Poetry Suite by Cassandra de Alba

Editor Carrie Ivy, Poetry, December 9th, 2013

He dies onstage, writhing and sputtering blood before an awestruck crowd...

poetry cassandra de alba nailed magazine

For Robert Wadlow, Dead at 22

The public was so curious, your family buried you
in concrete. Burned most of what you owned.
A lot of tall men out of Illinois, but you were near
nine feet, everything you did a superlative—
the tallest boy ties his shoes,
cracks an egg. Says please.
Wants to be a lawyer. Spends a season
with the circus, center ring: wears
a suit, answers questions matter-of-fact.
None of that stuff the other giants do.

Medical men so desperate for interviews
they break into your home. Write you up
as surly, antagonistic, paranoid—not
all there.

Now, you are a statue in your hometown.
A line in the Guinness Book. A piece
of trivia—the tallest man who ever lived.

 + + +

The Lion-Faced Girl Says it Again

Late July in Minnesota
and a storm breaks over the tents
every mid-afternoon. Elephants
push stuck wagons
out of knee-deep mud
and we swat mosquitoes, stay
in what passes for indoors.

Flora mutters over a piece of sewing,
summer sweat catching her thin dress
against her shoulder blades,
the delicate hollow of her back.
Collector and keeper of a single
phrase, she is never so happy
as when she has caught a new language,
embroidered it under her tongue.
Norwegian is her nineteenth, same
as her age. Her fingers push
hair from her eyes and the needle
through silk and she practices
her plea, voice a lilting bell:
Elsker du meg? Elsker du meg?
Do you love me?

+ + +

The Leopard-Skin Boy Explains His Condition

See here, it’s like this. My ma and pa, they always
wanted a baby, but none came for years. So my pa,
he gets a little spotted dog. Scrap of a thing. Runt
of Jacobson’s litter, down the road.

My ma, she loved that dog just like her own child.
Taught it to shake her hand, gave it baths in the kitchen sink.

Well, when she found out she was pregnant, she goes down
to the river where my pa’s working, proud as anything
to tell him, and that dog comes bounding along beside her,
jumps right into the water and gets swept away. Pa went in after
but it was drowned by the time he fetched it out.

Ma cried for days, wouldn’t get out of bed. And when I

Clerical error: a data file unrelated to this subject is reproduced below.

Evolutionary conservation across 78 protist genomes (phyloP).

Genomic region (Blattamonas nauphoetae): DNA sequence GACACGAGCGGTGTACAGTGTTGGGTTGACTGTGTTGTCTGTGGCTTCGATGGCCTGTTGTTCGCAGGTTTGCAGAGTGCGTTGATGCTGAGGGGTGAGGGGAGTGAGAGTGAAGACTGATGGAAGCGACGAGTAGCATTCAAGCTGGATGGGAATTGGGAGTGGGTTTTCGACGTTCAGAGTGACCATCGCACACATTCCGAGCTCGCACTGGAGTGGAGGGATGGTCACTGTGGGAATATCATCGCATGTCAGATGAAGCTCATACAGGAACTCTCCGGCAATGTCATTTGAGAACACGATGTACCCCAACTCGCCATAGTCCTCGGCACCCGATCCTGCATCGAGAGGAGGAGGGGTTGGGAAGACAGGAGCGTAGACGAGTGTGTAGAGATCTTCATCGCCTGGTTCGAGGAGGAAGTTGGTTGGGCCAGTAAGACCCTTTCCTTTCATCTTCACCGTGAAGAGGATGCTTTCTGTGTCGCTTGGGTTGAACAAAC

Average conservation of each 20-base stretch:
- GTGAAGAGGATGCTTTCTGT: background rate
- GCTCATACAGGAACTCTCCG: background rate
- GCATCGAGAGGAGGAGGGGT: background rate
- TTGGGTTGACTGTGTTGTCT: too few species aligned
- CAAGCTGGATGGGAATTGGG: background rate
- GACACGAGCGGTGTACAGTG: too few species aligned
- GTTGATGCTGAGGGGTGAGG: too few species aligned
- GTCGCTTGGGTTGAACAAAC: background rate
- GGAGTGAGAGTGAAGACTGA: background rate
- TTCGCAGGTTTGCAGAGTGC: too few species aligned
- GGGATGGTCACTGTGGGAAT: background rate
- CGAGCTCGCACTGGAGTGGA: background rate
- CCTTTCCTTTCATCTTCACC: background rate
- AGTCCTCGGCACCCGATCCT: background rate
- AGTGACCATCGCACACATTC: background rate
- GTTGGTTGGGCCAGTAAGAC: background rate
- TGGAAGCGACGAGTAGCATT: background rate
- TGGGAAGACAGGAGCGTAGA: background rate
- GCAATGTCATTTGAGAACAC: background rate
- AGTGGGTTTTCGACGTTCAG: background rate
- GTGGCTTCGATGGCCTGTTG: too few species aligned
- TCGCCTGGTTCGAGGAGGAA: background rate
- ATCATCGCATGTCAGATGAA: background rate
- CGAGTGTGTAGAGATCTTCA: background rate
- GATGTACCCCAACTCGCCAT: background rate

come out—well, you see.

+ + +

The Human Ostrich Writes His Own Obituary

In dreams he dies onstage,
writhing and sputtering blood
before an awestruck crowd,
but he knows when the time comes
he’ll go like the others – the hospital stay,
the failed operation, the day’s decline.
Cause of death no mystery. He won’t know
which nail, glass shard or watch chain,
but he knows his unremarkable body
will not pay his way forever
without demanding its due.
The newspaper will list his name,
his occupation, his stomach contents:
one four-bladed knife, three latchkeys,
seven hairpins, twenty-eight nails.
A barbed-wire staple. A wedding ring.
The proper death rising to meet the man
who has spent years swallowing his fate.

+ + +

Crowning Glories

The town huddles and whispers at the edge of the forest –
witchcraft, vanity, sin. The town says the Sutherland Sisters
conjure the dead in the mansion in the woods
with the water-tank on top, the seven marble bathrooms,
the weird waft of decay. It says Isabella spends her nights
in the cemetery, lights lanterns for her suicide, drapes
his unfinished mausoleum with her six feet of hair.
It remembers Naomi and Sarah lying in state,
Frederick unembalmed under a glass-domed casket.
The sisters singing around him, their hair caressing the floor.
Onstage they would wait until curtain call
to turn around in unison for the big reveal,
exquisite harmonies no match for their hair
tumbling to the orchestra pit.

But the bob is invented, Barnum moves on, and the sisters
still shoe their carriage horses in gold, pay servants
to comb their hair every night. The family fails
to go gently – the police must come
for every corpse. Even the dogs get funerals, flowers,
an obituary drawn up and printed. The family dwindles.
The town stares. When Mary goes insane, again,
locked in a room by what sisters remain,
some of the doctors blame her hair.

+ + +

poet cassandra de alba nailed magazineCassandra de Alba lives in Massachusetts with two other writers and a cat who won’t stop hitting her. Her work has appeared in NAP, Illuminati Girl Gang, and Strange Horizons, among other publications. She’s read poetry on stage in at least 12 different states, but still doesn’t know how to ride a bike.


Carrie Ivy

Carrie Ivy (formerly Carrie Seitzinger) is Editor-in-Cheif and Co-Publisher of NAILED. She is the author of the book, Fall Ill Medicine, which was named a 2013 Finalist for the Oregon Book Award. Ivy is also Co-Publisher of Small Doggies Press.